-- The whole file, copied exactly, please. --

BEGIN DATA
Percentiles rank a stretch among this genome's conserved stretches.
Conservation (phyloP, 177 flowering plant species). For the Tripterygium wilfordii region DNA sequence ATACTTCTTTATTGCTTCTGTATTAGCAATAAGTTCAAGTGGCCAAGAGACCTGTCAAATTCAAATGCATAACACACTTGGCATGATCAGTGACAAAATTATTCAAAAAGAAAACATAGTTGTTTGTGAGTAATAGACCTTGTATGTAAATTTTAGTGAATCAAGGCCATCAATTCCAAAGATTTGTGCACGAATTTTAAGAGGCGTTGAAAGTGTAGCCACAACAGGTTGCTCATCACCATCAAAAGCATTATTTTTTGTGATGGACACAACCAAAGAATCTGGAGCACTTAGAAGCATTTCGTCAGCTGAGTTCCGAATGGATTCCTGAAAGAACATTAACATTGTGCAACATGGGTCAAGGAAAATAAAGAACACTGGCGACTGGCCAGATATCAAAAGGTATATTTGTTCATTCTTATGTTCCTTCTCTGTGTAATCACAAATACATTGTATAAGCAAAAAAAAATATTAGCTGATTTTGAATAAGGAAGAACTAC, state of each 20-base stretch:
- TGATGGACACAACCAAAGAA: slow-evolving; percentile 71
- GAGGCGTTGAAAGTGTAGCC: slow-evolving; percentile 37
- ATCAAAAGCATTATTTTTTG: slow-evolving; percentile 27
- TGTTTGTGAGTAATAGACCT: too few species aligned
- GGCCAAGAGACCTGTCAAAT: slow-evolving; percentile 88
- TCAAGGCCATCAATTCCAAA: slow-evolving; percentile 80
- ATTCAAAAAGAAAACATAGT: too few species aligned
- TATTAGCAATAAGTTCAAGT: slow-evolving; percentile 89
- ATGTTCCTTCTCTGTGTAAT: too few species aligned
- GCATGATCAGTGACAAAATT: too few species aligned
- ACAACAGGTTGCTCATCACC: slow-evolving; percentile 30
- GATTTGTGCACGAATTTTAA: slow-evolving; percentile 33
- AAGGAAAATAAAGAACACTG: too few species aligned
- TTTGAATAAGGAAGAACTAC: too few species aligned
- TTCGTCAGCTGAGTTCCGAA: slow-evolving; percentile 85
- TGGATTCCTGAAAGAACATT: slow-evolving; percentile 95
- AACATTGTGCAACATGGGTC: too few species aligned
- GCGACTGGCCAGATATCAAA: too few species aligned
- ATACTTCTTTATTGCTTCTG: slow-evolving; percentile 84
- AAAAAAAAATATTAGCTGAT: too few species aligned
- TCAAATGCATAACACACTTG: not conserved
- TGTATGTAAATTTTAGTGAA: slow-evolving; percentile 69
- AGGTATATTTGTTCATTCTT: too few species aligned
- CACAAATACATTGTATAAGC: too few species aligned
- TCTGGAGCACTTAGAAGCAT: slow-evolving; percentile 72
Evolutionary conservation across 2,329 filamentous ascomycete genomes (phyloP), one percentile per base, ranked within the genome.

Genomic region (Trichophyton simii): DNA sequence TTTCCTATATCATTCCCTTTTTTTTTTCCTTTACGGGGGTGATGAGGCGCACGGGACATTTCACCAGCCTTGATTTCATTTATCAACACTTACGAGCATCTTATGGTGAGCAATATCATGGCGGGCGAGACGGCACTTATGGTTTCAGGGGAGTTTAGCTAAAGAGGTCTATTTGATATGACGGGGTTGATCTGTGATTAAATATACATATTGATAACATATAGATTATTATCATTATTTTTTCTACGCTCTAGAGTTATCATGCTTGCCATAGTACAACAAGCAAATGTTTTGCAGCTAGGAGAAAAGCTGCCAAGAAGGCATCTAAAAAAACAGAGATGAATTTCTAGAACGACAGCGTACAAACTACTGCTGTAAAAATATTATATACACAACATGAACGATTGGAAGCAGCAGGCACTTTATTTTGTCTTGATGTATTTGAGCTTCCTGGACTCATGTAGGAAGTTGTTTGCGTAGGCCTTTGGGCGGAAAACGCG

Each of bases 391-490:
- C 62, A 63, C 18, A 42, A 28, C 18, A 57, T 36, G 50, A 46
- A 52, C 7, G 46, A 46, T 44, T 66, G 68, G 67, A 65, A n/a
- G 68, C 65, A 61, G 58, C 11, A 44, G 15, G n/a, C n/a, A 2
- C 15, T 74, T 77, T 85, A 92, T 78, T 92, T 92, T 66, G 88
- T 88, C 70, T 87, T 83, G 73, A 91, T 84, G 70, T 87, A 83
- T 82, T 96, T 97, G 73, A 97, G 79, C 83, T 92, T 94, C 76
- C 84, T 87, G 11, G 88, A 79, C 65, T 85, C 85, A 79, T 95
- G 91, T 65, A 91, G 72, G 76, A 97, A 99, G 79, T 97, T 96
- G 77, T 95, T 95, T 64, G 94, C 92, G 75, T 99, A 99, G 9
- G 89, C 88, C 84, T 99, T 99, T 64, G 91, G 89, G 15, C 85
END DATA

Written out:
Percentiles rank a stretch among this genome's conserved stretches.
Conservation (phyloP, 177 flowering plant species). For the Tripterygium wilfordii region DNA sequence ATACTTCTTTATTGCTTCTGTATTAGCAATAAGTTCAAGTGGCCAAGAGACCTGTCAAATTCAAATGCATAACACACTTGGCATGATCAGTGACAAAATTATTCAAAAAGAAAACATAGTTGTTTGTGAGTAATAGACCTTGTATGTAAATTTTAGTGAATCAAGGCCATCAATTCCAAAGATTTGTGCACGAATTTTAAGAGGCGTTGAAAGTGTAGCCACAACAGGTTGCTCATCACCATCAAAAGCATTATTTTTTGTGATGGACACAACCAAAGAATCTGGAGCACTTAGAAGCATTTCGTCAGCTGAGTTCCGAATGGATTCCTGAAAGAACATTAACATTGTGCAACATGGGTCAAGGAAAATAAAGAACACTGGCGACTGGCCAGATATCAAAAGGTATATTTGTTCATTCTTATGTTCCTTCTCTGTGTAATCACAAATACATTGTATAAGCAAAAAAAAATATTAGCTGATTTTGAATAAGGAAGAACTAC, state of each 20-base stretch:
- TGATGGACACAACCAAAGAA: slow-evolving; percentile 71
- GAGGCGTTGAAAGTGTAGCC: slow-evolving; percentile 37
- ATCAAAAGCATTATTTTTTG: slow-evolving; percentile 27
- TGTTTGTGAGTAATAGACCT: too few species aligned
- GGCCAAGAGACCTGTCAAAT: slow-evolving; percentile 88
- TCAAGGCCATCAATTCCAAA: slow-evolving; percentile 80
- ATTCAAAAAGAAAACATAGT: too few species aligned
- TATTAGCAATAAGTTCAAGT: slow-evolving; percentile 89
- ATGTTCCTTCTCTGTGTAAT: too few species aligned
- GCATGATCAGTGACAAAATT: too few species aligned
- ACAACAGGTTGCTCATCACC: slow-evolving; percentile 30
- GATTTGTGCACGAATTTTAA: slow-evolving; percentile 33
- AAGGAAAATAAAGAACACTG: too few species aligned
- TTTGAATAAGGAAGAACTAC: too few species aligned
- TTCGTCAGCTGAGTTCCGAA: slow-evolving; percentile 85
- TGGATTCCTGAAAGAACATT: slow-evolving; percentile 95
- AACATTGTGCAACATGGGTC: too few species aligned
- GCGACTGGCCAGATATCAAA: too few species aligned
- ATACTTCTTTATTGCTTCTG: slow-evolving; percentile 84
- AAAAAAAAATATTAGCTGAT: too few species aligned
- TCAAATGCATAACACACTTG: not conserved
- TGTATGTAAATTTTAGTGAA: slow-evolving; percentile 69
- AGGTATATTTGTTCATTCTT: too few species aligned
- CACAAATACATTGTATAAGC: too few species aligned
- TCTGGAGCACTTAGAAGCAT: slow-evolving; percentile 72
Evolutionary conservation across 2,329 filamentous ascomycete genomes (phyloP), one percentile per base, ranked within the genome.

Genomic region (Trichophyton simii): DNA sequence TTTCCTATATCATTCCCTTTTTTTTTTCCTTTACGGGGGTGATGAGGCGCACGGGACATTTCACCAGCCTTGATTTCATTTATCAACACTTACGAGCATCTTATGGTGAGCAATATCATGGCGGGCGAGACGGCACTTATGGTTTCAGGGGAGTTTAGCTAAAGAGGTCTATTTGATATGACGGGGTTGATCTGTGATTAAATATACATATTGATAACATATAGATTATTATCATTATTTTTTCTACGCTCTAGAGTTATCATGCTTGCCATAGTACAACAAGCAAATGTTTTGCAGCTAGGAGAAAAGCTGCCAAGAAGGCATCTAAAAAAACAGAGATGAATTTCTAGAACGACAGCGTACAAACTACTGCTGTAAAAATATTATATACACAACATGAACGATTGGAAGCAGCAGGCACTTTATTTTGTCTTGATGTATTTGAGCTTCCTGGACTCATGTAGGAAGTTGTTTGCGTAGGCCTTTGGGCGGAAAACGCG

Each of bases 391-490:
- C 62, A 63, C 18, A 42, A 28, C 18, A 57, T 36, G 50, A 46
- A 52, C 7, G 46, A 46, T 44, T 66, G 68, G 67, A 65, A n/a
- G 68, C 65, A 61, G 58, C 11, A 44, G 15, G n/a, C n/a, A 2
- C 15, T 74, T 77, T 85, A 92, T 78, T 92, T 92, T 66, G 88
- T 88, C 70, T 87, T 83, G 73, A 91, T 84, G 70, T 87, A 83
- T 82, T 96, T 97, G 73, A 97, G 79, C 83, T 92, T 94, C 76
- C 84, T 87, G 11, G 88, A 79, C 65, T 85, C 85, A 79, T 95
- G 91, T 65, A 91, G 72, G 76, A 97, A 99, G 79, T 97, T 96
- G 77, T 95, T 95, T 64, G 94, C 92, G 75, T 99, A 99, G 9
- G 89, C 88, C 84, T 99, T 99, T 64, G 91, G 89, G 15, C 85